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Managing Component Dependencies Using ClassLoaders

by Don Schwarz
04/13/2005

Java's class loading mechanism is incredibly powerful. It allows you to leverage external third-party components without the need for header files or static linking. You simply drop the JAR files for the components into a directory and arrange for them to be added to your classpath. Run-time references are all resolved dynamically. But what happens when these third-party components have their own dependencies? Generally, it is left up to each developer to determine the full set of required components, acquire the correct version of each, and ensure that they are all added to the classpath properly.

JAR Manifest Files

But it doesn't have to be like this; Java's class loading mechanism allows for more elegant solutions to this problem. One such solution is for each component's authors to specify the dependencies of their component inside of its JAR manifest. A manifest is a text file (META-INF/MANIFEST.MF) that can be included inside of a JAR to specify metadata about the file. The most popular attribute, Main-Class, specifies a main class that java -jar can use to locate which class to invoke. However, there is a related, but much less well-known, attribute called Class-Path that lets a JAR specify that it has dependencies on other JARs. Java's default ClassLoader knows to check for these attributes and to automatically append the specified dependencies to its internal classpath.

Let's look at an example. Consider a Java application that implements a traffic simulation. This application is composed of three individual JARs:

simulator-ui.jar depends upon simulator.jar, which in turn depends upon rule-engine.jar.

The naive way to execute this application is:

$ java -classpath
   simulator-ui.jar:simulator.jar:rule-engine.jar
   com.oreilly.simulator.ui.Main

Editor's note: the above command should be entered on one line; it has been wrapped to fit the constraints of our web layout.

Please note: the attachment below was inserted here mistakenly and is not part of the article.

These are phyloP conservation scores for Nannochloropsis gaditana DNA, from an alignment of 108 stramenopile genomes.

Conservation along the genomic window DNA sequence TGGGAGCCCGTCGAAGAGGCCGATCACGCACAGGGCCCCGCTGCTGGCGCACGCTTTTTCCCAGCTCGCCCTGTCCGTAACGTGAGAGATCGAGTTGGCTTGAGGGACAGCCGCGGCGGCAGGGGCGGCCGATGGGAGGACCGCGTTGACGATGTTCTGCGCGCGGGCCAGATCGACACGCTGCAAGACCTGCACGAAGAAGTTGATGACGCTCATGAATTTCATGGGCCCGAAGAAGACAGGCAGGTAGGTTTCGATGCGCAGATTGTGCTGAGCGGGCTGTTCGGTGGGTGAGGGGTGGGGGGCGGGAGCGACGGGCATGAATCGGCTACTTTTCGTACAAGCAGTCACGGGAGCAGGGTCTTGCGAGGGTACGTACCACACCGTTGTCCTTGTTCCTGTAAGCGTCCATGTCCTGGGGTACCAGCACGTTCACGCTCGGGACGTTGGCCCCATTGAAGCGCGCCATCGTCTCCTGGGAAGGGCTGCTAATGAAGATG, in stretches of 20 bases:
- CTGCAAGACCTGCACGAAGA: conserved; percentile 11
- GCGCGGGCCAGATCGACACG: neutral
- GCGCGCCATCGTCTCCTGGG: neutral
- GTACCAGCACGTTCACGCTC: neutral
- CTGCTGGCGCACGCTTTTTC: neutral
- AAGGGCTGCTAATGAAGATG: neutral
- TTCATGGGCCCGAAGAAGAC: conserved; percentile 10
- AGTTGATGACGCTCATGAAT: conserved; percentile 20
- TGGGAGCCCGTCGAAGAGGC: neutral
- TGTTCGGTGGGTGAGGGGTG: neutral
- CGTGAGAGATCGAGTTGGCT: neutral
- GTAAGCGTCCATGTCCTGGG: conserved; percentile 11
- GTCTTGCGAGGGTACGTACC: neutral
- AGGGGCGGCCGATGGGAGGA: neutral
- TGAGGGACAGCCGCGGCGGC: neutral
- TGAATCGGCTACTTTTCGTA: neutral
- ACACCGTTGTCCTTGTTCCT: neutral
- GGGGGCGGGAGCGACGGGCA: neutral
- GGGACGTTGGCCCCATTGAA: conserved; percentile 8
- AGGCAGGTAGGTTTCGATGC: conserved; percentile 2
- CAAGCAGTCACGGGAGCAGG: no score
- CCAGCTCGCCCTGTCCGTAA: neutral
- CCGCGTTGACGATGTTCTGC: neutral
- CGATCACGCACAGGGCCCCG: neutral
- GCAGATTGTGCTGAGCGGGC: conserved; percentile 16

But we could also specify this information in JAR manifest files. simulator-ui's MANIFEST.MF file looks like this:

Main-Class: com.oreilly.simulator.ui.Main
Class-Path: simulator.jar

While simulator's MANIFEST.MF simply contains:

Class-Path: rule-engine.jar
rule-engine either does not have a manifest, or it is empty.

Now we can just do:

$ java -jar simulator-ui.jar

Java will automatically parse the manifest entries to extract the main class and modify the classpath accordingly. It will even determine the path of simulator-ui.jar and interpret all Class-Path attributes relative to this path, so we could just as easily have done one of the following:

$ java -jar ../simulator-ui.jar
$ java -jar /home/don/build/simulator-ui.jar

Dependency Conflicts

Java's implementation of the Class-Path attribute presents a big improvement over specifying the entire classpath manually. However, both approaches have some important limitations. One of the biggest limitations, which may not have even crossed your mind, is that you can only load one version of each component. This may seem obvious because most programming environments have this limitation. However, it is not uncommon for large multi-JAR projects with many third-party dependencies to encounter conflicts in those dependencies.

For example, let's say that you're developing a meta-search engine that queries multiple search engines and collates the results. Google and Amazon's Alexa both support web services APIs that use SOAP as a communication mechanism, and both provide Java libraries that can be used to conveniently access these APIs. This is a bit contrived, but for the sake of argument, let's assume that your JAR, metasearch.jar, depends upon google.jar and amazon.jar, each of which depend upon a common soap.jar.

This is fine for now, but what happens in the future when the SOAP protocol or API changes in some way? It's quite likely that these two search engines will not choose to upgrade at exactly the same time. There may come a day when accessing Amazon requires SOAP v1.x and accessing Google requires SOAP v2.x, and the two versions of SOAP were not designed to co-exist in the same process. In this case, we might have the following JAR dependencies specified:

$ cat metasearch/META-INF/MANIFEST.MF
Main-Class: com.onjava.metasearch.Main
Class-Path: google.jar amazon.jar

$ cat amazon/META-INF/MANIFEST.MF
Class-Path: soap-v1.jar